The distribution facilities of the UK’s leading mail-order wine merchant Laithwaites are in Gloucester (UK) and I popped along to see how they’ve evolved in the decade since the custom-built facility opened for business in 2007.
Replacing the older Theale based warehouse the new site clocks in at 178,000 square foot – just larger than two football pitches. Once there in person it certainly felt larger with the hangar-like facilities easily feeling they could house several full sized aircraft.
Full production runs to over 40,000 cases a week, increasing to over 60,000 at peak performance (October-December). As I visited there was £15m of wine spread out before me (rising to £70m including the customer storage deposits in their climate cooled facilities).
Being ahead of the game in logistics can sometimes automatically equate to being ‘state-of-the-art’ but, as I was to learn, that is only 50% of the situation. What initially appeared as a fairly manual enterprise was actually a well-honed machine and, impressively, part-designed by the staff.
I donned my high visibility jacket and headed out to the recurring hum of machinery.
The full roster of warehouse staff runs to 120 but a core staff of 22 ‘pickers’ collect each bottle of wine ordered. In peak season when the business does a good slice of the year’s trade there will be over 40 of them, half provided by an agency, half being directly employed. Having lunch in their canteen was a truly multi-cultural experience with various different languages on display.
Working a 12 hour shift of four days on-four days off, the team are responsible for picking up to 30 cases of wine per hour from a total list of some 2,500 products. After some detailed research it’s no wonder the management team felt it was impossible for mechanics to replace the talent.
Their ‘assistant’ for the trip is a metal trolley capable of holding 10 cases of wine at any one time, but it still requires a human hand to pick up each individual bottle and build each wine box and the cardboard separators from scratch (proudly, almost all from recycled card).
Each picker is equipped with a headset capable of responding to their direct commands. A full suite of training housed in a bespoke training area allows potential crew members to re-enact the 10-case trolley packing conditions experienced on the floor to see if they can handle the bottle juggling to come. They also get to record the 23 prompts which the central headset system will understand, interact with, and update from.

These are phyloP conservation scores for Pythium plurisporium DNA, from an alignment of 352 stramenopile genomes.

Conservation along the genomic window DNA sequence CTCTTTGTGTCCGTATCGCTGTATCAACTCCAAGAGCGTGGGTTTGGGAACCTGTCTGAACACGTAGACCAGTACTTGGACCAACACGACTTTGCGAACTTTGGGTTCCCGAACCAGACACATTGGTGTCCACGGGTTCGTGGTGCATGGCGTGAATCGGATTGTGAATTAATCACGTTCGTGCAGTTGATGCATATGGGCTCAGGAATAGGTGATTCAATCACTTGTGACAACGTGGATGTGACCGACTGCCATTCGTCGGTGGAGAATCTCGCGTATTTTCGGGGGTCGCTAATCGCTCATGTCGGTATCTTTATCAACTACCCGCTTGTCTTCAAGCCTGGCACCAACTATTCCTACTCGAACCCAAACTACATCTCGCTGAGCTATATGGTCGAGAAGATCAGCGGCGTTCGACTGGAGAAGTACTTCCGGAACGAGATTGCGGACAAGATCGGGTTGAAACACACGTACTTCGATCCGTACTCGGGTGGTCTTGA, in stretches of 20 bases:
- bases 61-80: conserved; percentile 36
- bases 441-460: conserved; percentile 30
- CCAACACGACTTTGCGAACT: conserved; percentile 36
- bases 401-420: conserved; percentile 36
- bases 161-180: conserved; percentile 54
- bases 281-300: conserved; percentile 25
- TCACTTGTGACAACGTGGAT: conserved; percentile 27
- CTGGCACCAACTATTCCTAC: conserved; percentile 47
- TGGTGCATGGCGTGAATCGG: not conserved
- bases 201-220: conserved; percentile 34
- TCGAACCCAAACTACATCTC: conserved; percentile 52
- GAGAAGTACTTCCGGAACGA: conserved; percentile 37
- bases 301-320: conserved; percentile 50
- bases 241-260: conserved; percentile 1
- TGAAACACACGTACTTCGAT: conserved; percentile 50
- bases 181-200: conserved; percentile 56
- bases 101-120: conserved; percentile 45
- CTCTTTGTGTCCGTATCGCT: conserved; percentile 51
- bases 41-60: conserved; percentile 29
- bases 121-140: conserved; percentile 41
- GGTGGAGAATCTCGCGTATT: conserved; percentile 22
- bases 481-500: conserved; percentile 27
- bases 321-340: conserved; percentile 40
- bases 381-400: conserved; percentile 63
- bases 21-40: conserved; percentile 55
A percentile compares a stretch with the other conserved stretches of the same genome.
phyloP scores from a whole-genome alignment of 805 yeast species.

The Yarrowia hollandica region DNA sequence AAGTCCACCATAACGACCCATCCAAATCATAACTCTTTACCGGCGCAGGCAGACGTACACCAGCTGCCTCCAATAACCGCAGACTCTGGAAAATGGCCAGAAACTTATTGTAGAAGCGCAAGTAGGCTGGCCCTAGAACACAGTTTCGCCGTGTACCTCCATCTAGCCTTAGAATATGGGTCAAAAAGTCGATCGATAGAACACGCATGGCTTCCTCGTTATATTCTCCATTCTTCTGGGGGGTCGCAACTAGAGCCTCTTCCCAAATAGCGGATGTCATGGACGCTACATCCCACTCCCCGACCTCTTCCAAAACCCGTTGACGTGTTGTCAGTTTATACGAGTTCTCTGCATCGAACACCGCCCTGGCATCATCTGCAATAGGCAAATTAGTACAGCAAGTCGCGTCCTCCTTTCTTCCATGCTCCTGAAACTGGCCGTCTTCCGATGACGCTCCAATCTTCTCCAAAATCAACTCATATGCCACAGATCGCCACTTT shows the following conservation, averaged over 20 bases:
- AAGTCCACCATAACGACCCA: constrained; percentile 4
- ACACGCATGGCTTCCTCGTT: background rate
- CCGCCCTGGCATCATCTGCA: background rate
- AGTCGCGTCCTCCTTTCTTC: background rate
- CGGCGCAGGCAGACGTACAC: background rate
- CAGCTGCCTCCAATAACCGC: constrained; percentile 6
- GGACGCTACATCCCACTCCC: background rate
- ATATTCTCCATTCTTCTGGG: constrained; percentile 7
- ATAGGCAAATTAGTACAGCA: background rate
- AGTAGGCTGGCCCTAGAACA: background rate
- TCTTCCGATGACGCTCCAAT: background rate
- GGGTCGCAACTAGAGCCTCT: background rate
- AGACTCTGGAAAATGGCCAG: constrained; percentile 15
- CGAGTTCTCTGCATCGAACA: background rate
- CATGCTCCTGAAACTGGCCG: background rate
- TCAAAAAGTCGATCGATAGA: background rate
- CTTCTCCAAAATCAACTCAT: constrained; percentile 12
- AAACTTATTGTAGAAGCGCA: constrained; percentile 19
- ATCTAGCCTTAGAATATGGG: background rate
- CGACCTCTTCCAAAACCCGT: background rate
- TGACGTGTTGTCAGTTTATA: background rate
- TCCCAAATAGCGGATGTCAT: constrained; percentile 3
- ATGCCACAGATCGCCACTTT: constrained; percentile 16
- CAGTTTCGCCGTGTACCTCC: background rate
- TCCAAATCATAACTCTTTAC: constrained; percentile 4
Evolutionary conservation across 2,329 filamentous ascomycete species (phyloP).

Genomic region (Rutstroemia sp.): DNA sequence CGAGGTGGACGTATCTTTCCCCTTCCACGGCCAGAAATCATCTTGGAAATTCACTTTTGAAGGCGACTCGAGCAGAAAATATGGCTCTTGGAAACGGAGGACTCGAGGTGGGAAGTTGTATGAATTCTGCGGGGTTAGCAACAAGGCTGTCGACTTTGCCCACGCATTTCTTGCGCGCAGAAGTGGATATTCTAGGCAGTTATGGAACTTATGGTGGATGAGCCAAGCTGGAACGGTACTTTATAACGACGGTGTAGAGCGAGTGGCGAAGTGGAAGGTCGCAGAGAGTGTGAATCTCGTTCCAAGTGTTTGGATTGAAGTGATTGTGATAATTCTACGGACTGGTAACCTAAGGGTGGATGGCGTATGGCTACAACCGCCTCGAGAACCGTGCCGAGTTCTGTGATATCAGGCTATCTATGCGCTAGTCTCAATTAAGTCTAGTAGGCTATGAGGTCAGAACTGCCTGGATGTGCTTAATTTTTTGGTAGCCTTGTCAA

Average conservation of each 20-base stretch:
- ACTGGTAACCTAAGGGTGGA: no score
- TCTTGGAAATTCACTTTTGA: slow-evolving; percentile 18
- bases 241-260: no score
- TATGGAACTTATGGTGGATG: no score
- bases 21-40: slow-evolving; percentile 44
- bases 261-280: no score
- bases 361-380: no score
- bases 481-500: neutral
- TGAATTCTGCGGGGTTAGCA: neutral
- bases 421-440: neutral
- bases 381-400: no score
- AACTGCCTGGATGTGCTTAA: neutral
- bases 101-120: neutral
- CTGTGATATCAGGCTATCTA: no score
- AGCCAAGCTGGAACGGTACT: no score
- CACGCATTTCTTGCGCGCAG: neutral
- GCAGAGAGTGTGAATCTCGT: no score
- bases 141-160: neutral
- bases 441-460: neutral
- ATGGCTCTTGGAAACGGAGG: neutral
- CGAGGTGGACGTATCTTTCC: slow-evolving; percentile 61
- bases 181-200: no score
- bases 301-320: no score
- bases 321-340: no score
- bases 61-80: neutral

As they spend more and more time picking the wines the picker can customise the system, speeding up the delivery, pitch and even the sex of their picking partner. Being new to the system I literally couldn’t understand a single word of the prompts a seasoned picker chose until it was slowed down to (what I considered) a reasonable speed. It became clear that these are very well trained and attentive people.
With the constant pressure of new orders and the fact that they are picking 10 different cases of wine at any one time, it’s inevitable that errors might creep in. Placing popular and regularly purchased bottles close together for speed aids in aiming for a fail rate of just 1 in 1000 bottles but the warehouse has led the way in letting staff be the keeper of their own destiny and they run a well-publicised and incentivised suggestions scheme.
Two examples highlighted to me were very simple processes for the company to install and showed that the very best suggestions can often come from the front line. The first contained a simple mesh that split the front 5 packing cases from the back 5 which stopped hands slipping through and giving the first layer of the wrong case the wrong bottle.
The second innovation was the addition of numbered tags above each pallet of wine, crucially only visible when in front of the pallet itself. If the picker quoted the wrong confirmation number their interactive headset received an error message letting them know that they were not in the right place.
Once full peak-time requirements begin to bite, the warehouse will be a 24 hour a day operation and accuracy will need to be a fundamental, almost automatic reaction.
Staff are augmented by a brand new fleet of 8 forklift trucks that can access the 16,500 pallets stored 14 metres high in the narrow aisle racking. Subconsciously guided by aligning magnets buried in the warehouse floor to stop them veering in to the wine laden racks, they even have blue lights projected in front to avoid potential aisle collisions.
For every part of the process that seems manually driven, robots appear at the end building the pallets delivered to the 3rd party couriers for distribution. Capable of handling 1,100 cases at any one time, one final puff of lasering smoke brands the cardboard boxes with their wine club identity (the facility handles both Laithwaites and Sunday Times Wine Club customers), and they are efficiently shrink-wrapped ready for delivery.
Even though everything is centrally pulled together by a simple barcode, it was a truly wonderful experience to see wines picked from one side of the warehouse being married with the right remittance slip and address label on the other side. I will never look at buying online wine in the same way again.